A different perception of and reaction to study-related stress in female students has been reported by a number of other studies. A review of psychosocial distress in medical students reported a higher risk for female students [48]. In a representative survey of German students, 54% of female students, compared to only 35% of male students, felt exhausted by study-related stress [49]. Higher proportions of female students were stressed by examinations, heavy workload, and the fear of poor grades. To a higher degree they also showed symptoms that could be perceived as psychosomatic reactions to study-related stress, such as headache, back pain, sleep disturbance, stomach pain, difficulties in concentration or frequent colds. Besides higher levels of anxiety, being female was also one of the strongest predictors for participating in a progressive muscle-relaxation intervention for stress reduction in medical students [50]. Since the majority of medical students in Germany are female, and their numbers in STEM education are increasing, these different perceptions and reactions to study-related stress have to be emphasized in study organization, teaching, and preventive and health-promoting strategies. A program of Progressive Muscle Relaxation significantly reduced anxiety and increased the quality of life in female students [51].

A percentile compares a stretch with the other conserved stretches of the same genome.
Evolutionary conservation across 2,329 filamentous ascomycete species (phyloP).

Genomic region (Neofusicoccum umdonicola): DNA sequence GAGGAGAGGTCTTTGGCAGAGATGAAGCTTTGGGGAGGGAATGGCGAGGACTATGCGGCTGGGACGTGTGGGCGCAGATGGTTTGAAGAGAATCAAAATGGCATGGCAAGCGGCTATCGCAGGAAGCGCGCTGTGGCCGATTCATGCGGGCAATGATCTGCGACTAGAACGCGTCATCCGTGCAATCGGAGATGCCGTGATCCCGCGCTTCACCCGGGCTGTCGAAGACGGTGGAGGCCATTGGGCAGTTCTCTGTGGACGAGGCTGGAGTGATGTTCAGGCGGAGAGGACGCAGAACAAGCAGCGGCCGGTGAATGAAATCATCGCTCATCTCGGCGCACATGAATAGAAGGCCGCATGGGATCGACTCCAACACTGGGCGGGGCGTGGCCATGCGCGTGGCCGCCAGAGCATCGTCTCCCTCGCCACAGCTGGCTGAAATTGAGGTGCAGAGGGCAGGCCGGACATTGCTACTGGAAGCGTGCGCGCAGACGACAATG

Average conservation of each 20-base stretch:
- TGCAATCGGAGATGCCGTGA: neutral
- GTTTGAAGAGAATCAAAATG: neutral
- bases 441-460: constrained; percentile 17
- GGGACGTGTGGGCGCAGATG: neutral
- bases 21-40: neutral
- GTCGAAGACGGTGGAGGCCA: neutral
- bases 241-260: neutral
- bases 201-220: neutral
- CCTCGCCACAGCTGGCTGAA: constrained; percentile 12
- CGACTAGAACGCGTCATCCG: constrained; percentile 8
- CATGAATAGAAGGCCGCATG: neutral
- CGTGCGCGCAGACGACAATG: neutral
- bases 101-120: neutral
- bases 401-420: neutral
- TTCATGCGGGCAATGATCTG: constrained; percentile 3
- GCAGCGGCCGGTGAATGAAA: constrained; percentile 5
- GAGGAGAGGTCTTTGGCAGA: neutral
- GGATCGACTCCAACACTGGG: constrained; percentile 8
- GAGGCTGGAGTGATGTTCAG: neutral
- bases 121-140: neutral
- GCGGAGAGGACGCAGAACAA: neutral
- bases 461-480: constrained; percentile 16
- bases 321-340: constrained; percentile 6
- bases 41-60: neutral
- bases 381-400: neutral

Strengths and limitations

A strength of our study is that it is one of the rare long-term longitudinal studies that compare different student groups. We analyzed both longitudinal and cross-sectional data, and there was good alignment between these data (see Figs. 2 and 3). Limitations include that the study is based on a self-report instrument and that the response rate of medical students was better than the estimated response rate of STEM students, so a selection bias for the latter could not be completely ruled out. Similarly, a higher percentage of female medical students participated in the study than the estimated percentage of female STEM students. Due to students who are enrolled but do not show up, as well as quite a number of students that quit early, we were not able to name the exact ratio of respondents vs. total group of active STEM students. The study was conducted in one German university, and so the results should not be generalized for all German medical and STEM students or to other nations.

Implications for health promotion and future research